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Title: Bryson and Robb Families, Dundonald and Ballysallagh, Co Down
CollectionIrish Emigration Database
FileRobb, Nelly/23
SenderRobb (n.Bryson), Nelly
Sender Genderfemale
Sender Occupationunknown
Sender Religionunknown
OriginBallysalagh, Co. Down, N.Ireland
DestinationNew York, USA
RecipientBryson, Andrew Sr
Recipient Gendermale
SourceT 1454/3/1-12: Copied By Permission of Dr J.C.Robb Esq, M.B.E. M.D. M.C.H., 21Cambourne Pk., Belfast. #TYPE EMG Frank Robb, Australia, Also Alexander Robb, Nicola Lake, British Columbia, to the Robb Family, Dundonald and Ballysallagh, 3rd November 1805 to
ArchivePublic Record Office, N. Ireland
Doc. No.8816076
Partial Date
Doc. TypeEMG
Log12:10:1989 LT created 07:06:1990 IH input 07:06:19
Word Count1174
Andrew Bryson senior
No 98 Frankfort street
New york

Two Friends

the land is let for 21 years unless you sell it or some of your own
children wish to live on it which makes the lease void.

March 22 1805 Ballysalagh [Ballysallagh?]

My Dear Father I received your letter dated january 21 for which accept my
Best thanks But my remarks on the subject from me would Be only wasting
paper without either entertainment or improvement to you. I wrote David
by the American and gave him my opinion of the Family going to America the
Atornies [Attorneys?] have since met And are all of my opinion with
respect to the Impropriety of selling the Property and at same time taking
away the lives only reflect on the Inconveniences you must subject yourself
to by Beginning a new Business at your advanced Period of life all these
evil may be averted by letting things remain as they are for a few years
the the profit arising from the the different Properties when clear will I
think be sufficient to support you all together either in Europe or
America if you chuse [Choose?] it you may then spend the Evening of your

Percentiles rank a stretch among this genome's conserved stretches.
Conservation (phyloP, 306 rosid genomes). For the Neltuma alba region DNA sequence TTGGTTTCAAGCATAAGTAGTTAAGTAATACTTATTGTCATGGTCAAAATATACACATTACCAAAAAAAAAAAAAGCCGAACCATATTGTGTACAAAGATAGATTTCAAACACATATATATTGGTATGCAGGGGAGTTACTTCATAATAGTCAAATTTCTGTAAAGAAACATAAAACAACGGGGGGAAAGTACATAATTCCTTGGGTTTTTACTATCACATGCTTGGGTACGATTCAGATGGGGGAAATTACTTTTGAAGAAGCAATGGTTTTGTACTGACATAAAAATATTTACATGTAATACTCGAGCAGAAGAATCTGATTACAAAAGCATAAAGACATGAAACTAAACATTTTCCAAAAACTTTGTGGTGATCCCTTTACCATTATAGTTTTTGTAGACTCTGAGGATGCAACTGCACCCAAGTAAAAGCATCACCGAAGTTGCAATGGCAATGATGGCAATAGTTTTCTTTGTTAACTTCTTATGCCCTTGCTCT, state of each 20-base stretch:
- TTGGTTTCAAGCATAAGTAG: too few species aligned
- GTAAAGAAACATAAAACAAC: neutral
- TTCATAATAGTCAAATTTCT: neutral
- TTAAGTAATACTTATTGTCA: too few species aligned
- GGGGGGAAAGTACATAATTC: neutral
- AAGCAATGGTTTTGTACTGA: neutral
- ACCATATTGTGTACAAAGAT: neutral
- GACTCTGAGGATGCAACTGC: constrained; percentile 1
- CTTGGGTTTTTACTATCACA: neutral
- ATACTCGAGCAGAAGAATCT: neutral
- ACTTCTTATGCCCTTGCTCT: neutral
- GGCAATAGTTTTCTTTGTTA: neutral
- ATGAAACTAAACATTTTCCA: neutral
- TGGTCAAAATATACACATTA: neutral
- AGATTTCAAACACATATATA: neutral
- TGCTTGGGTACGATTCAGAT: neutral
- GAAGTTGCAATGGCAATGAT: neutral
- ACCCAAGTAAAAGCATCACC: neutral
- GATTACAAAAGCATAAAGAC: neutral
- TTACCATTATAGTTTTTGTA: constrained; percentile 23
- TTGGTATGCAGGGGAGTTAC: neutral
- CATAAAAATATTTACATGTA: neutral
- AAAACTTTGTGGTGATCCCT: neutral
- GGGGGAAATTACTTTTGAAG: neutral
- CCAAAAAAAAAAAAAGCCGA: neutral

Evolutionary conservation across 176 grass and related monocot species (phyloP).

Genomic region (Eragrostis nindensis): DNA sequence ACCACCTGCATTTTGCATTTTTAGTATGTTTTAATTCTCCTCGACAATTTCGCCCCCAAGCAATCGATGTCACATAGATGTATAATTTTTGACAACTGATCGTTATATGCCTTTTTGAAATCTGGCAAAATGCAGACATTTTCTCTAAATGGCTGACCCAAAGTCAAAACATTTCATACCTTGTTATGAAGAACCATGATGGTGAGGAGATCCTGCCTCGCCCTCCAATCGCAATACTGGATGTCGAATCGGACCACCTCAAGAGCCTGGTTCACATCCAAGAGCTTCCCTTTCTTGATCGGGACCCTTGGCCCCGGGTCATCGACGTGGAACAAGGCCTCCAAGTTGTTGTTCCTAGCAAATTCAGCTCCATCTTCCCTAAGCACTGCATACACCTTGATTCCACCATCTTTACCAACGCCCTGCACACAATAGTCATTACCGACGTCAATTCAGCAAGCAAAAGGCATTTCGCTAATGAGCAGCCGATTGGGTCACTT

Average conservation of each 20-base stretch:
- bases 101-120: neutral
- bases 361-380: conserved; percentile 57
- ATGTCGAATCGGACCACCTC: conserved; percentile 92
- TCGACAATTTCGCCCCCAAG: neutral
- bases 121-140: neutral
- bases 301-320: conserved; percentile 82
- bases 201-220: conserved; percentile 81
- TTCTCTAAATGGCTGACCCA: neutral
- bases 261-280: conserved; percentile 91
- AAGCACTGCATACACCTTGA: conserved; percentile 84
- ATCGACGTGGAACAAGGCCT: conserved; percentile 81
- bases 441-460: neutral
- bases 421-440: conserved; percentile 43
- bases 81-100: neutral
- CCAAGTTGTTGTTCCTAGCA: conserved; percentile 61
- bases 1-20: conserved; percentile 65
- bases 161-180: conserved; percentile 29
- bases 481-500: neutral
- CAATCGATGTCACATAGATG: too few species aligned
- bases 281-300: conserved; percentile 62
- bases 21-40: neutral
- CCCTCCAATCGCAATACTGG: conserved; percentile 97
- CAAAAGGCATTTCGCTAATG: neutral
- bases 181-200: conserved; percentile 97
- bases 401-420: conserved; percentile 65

Lives without enjoying in the hurry of Business which is Better suited to
the young and strong please to let us know your mind on the subject as
soon as convenient and be asured [assured?] no one concerned wishes to
become Dictators to you on a subject where they can only have a right to
advise if you are still inclined to sell you have only to say so but I realy
[really?] fear you need not calculate on a very large sum after the Debts
are paid it is now just a week since the [ta?]riffs Bailif [Baliff?] gave
Dan. possesion [possession?] of Marlins land he came so late that there was
no time to get the rest it did not however make any difference they got a
peaceable possesion [possession?] this was an saturday and the Attornies
[Attorneys?] went down on thursday to see it when they let it at two
guineas per acre commencing at Novr [November?] past one half to
Wm [William?] Boden the other to Andw [Andrew?] Finley son to old John of
Ballygr[?] the land was almost all ploughed so that it was just ready for
them Dan, gave the Baififf 2 Pounds 10s as his fee and four shillings by
way of present which it seems is common the other expenses was laid out by
Conner on Mr Savages account so that I do not know what Amount will be
Conner has promised to bring it off Martin I wish he may be as good as his
word Jas [James?] talked very Big from the time the sheriff was there till
the time the Atornies [Attorneys?] went down immediately on their
appearing on the ground he sent a Boy and drove off the cattle and mended